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People v. Odom

ILLINOIS APPELLATE COURT — FIFTH DISTRICT


OCTOBER 27, 1972.

THE PEOPLE OF THE STATE OF ILLINOIS, PLAINTIFF-APPELLEE,

v.

HENRY ODOM, DEFENDANT-APPELLANT.

APPEAL from the Circuit Court of St. Clair County; the Hon. JAMES W. GRAY, Judge, presiding.

PER CURIAM:

Defendant herein was convicted of the crime of rape and burglary in the Circuit Court of St. Clair County, and was sentenced to 25 to 50 years. This Court affirmed the conviction but vacated the sentence and remanded the cause to the Circuit Court for a hearing in aggravation and mitigation. After a hearing in aggravation and mitigation, the same trial judge again imposed a sentence of 25 to 50 years. The sole issue presented by this appeal is whether the sentence thus imposed was excessive.

• 1-3 This Court has held in the past that the purposes of sentencing are to provide adequate punishment for the offense, safeguard society from further offenses, and to rehabilitate the offender into a useful member of society. (People v. Lillie (1967), 79 Ill. App.2d 174, 223 N.E.2d 716.) Adequacy of punishment should determine the minimum sentence and the length of time needed to achieve rehabilitation should determine the maximum. (People v. Helms (1971), (Ill. App.2d), 272 N.E.2d 228.) Among the factors which should be considered in reviewing a sentence are the family relationship of defendant, past employment, the likelihood of rehabilitation, and his conduct during incarceration before sentencing. (People v. Rockwell (1971), 1 Ill. App.3d 878, 275 N.E.2d 191; People v. Hogue (1971), 1 Ill. App.3d 881, 275 N.E.2d 193; People v. Walker (1972), 4 Ill. App.3d 294, 280 N.E.2d 726.) In this regard it should be noted that testimony at the hearing in aggravation and mitigation revealed that defendant has no previous record of convictions. Although divorced from his wife, he had continued to support her and their five children voluntarily without being ordered to do so by the court granting the divorce. He spent ten years in service culminating with an honorable discharge. Since incarceration in the penitentiary he has been active in the music department and is now the Assistant Director of the choir.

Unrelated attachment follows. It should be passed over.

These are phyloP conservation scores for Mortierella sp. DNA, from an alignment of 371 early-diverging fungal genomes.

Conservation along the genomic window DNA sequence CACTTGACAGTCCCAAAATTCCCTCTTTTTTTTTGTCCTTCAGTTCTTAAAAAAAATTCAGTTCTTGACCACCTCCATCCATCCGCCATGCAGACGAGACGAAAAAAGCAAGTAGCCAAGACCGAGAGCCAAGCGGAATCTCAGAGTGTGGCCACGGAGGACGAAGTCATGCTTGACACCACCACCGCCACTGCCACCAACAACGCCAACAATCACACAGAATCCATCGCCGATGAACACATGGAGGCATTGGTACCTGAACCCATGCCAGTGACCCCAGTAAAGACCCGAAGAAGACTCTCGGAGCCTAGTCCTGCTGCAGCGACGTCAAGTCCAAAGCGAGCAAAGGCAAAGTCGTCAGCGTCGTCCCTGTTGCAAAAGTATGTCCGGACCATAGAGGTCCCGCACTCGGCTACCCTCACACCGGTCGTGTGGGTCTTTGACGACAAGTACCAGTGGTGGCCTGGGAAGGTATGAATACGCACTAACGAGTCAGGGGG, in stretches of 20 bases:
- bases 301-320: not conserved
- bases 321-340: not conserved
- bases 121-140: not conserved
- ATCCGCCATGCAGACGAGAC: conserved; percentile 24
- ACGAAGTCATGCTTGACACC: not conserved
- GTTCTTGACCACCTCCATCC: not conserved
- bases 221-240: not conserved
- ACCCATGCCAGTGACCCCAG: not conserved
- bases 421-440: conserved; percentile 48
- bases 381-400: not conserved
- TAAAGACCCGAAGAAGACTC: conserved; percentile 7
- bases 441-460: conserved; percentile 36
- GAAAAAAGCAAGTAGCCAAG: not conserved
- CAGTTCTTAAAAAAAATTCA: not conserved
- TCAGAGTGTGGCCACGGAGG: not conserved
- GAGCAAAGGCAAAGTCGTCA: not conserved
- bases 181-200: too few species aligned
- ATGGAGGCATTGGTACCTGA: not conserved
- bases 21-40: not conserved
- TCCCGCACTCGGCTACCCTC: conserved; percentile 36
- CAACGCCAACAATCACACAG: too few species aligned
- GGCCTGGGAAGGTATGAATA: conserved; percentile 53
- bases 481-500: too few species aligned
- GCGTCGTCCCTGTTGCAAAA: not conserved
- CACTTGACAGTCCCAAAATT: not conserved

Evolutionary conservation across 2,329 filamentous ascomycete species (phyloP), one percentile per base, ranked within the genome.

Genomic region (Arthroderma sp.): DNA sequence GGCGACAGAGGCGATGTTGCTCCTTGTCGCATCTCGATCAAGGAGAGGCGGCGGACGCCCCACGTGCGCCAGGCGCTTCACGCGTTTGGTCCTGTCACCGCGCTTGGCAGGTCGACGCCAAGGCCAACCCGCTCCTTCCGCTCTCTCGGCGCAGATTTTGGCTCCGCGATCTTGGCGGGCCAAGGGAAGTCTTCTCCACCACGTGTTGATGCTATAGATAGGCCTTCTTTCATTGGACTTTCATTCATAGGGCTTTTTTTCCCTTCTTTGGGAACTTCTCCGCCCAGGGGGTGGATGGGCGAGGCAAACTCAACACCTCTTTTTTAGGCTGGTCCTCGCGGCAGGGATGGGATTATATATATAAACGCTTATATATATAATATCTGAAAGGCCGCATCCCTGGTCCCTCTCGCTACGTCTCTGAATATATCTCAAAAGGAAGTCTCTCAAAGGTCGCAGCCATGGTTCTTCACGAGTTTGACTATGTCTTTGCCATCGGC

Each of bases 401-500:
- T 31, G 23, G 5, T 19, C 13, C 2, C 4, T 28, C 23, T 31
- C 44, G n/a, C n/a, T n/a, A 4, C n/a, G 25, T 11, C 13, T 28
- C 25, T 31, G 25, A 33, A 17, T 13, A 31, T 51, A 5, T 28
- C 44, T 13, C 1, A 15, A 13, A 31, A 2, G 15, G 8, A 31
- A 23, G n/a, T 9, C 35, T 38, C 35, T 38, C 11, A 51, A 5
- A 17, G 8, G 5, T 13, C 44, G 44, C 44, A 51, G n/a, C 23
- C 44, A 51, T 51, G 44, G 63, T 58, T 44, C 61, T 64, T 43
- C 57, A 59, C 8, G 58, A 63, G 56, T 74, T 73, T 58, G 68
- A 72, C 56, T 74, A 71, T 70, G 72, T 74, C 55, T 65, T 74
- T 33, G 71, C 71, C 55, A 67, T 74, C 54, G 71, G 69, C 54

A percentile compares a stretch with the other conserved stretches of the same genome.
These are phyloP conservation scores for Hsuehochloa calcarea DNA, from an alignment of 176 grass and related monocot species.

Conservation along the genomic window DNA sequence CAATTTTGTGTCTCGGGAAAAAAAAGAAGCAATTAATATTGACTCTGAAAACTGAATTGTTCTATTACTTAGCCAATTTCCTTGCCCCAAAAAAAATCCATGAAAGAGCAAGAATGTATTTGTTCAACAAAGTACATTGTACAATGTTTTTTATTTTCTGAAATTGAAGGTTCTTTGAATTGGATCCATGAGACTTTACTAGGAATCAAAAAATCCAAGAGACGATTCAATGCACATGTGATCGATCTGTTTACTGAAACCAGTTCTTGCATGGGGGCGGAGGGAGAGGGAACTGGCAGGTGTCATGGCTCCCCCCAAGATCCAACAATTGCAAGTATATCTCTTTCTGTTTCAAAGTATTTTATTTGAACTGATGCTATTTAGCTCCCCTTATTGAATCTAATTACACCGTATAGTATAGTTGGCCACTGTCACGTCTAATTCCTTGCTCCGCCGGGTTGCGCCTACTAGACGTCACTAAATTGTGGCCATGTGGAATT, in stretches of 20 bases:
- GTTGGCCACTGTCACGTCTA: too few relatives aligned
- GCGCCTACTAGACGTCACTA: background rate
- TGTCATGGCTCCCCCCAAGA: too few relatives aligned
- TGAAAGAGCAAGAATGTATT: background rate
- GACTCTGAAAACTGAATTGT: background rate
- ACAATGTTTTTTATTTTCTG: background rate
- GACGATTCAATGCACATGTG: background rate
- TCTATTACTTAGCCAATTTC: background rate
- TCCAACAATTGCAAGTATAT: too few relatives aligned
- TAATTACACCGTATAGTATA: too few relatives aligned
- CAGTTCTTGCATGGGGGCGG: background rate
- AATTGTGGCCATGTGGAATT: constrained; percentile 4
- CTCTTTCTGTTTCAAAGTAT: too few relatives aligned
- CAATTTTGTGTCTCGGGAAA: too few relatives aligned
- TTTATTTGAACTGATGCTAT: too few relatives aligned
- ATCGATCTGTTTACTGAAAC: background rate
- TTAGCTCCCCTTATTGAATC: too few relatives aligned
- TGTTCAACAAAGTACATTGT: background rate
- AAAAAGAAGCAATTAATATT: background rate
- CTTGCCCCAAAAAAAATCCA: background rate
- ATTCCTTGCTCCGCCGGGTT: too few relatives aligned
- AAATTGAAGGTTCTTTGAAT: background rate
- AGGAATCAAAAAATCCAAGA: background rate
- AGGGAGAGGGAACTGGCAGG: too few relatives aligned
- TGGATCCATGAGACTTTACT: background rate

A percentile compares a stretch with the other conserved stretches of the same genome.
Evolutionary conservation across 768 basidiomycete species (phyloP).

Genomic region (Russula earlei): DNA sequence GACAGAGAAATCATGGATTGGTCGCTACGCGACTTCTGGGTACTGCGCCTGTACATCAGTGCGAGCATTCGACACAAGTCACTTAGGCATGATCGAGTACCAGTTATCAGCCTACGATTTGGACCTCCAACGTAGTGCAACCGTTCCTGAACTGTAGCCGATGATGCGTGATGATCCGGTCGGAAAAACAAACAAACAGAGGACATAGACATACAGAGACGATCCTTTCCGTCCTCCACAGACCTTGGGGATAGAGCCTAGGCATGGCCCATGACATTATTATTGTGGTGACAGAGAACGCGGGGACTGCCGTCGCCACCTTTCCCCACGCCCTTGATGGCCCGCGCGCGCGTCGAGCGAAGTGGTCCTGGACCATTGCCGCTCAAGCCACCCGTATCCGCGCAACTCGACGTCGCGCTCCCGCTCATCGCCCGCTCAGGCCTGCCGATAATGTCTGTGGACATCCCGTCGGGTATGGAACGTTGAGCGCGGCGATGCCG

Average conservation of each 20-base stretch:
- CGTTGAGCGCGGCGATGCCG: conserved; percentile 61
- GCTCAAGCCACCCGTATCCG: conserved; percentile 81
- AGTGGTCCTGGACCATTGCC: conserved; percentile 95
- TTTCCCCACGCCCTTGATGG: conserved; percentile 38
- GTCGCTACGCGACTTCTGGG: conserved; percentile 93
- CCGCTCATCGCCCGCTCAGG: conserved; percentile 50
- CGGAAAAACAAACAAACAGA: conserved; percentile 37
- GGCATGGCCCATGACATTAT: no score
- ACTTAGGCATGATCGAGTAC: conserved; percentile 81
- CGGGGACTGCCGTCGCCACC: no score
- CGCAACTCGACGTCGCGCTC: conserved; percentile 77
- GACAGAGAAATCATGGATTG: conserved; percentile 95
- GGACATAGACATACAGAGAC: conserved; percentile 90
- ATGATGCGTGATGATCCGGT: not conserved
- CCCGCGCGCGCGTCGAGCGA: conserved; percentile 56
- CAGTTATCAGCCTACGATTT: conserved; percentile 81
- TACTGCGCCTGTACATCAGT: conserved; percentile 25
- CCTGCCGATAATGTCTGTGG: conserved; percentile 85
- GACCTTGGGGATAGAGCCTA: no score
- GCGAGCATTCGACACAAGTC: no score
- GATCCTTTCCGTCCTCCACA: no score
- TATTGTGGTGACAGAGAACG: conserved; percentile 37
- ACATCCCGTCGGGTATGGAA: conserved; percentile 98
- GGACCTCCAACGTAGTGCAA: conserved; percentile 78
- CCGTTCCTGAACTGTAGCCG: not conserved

• 4 It thus appears that defendant has exhibited a positive attitude and should be a proper candidate for parole sometime in the future. However, excessive sentences may defeat the effectiveness of the parole system by making mandatory incarceration long after rehabilitation is accomplished. (People v. Lillie (1967), 79 Ill. App.2d 174, 223 N.E.2d 716.) It should also be noted that the 1968 draft of the ABA Project on Minimum Standards for Criminal Justice provides:

"In order to preserve the principles of indeterminacy, the Court should not be authorized to impose a minimum sentence which exceeds one-third the maximum sentence actually imposed."

• 5 The new Unified Code of Corrections which takes effect in January, 1973 also imposes the same restriction. Although it is not yet the law, it is clear that the Legislature of Illinois had adopted the philosophy of the ABA Project with respect to sentences and the parole system. In view of the foregoing the sentence is hereby modified to a minimum of 8 years and a maximum of 25 years.

Judgment affirmed; sentence modified.

19721027

© 2002 VersusLaw Inc.



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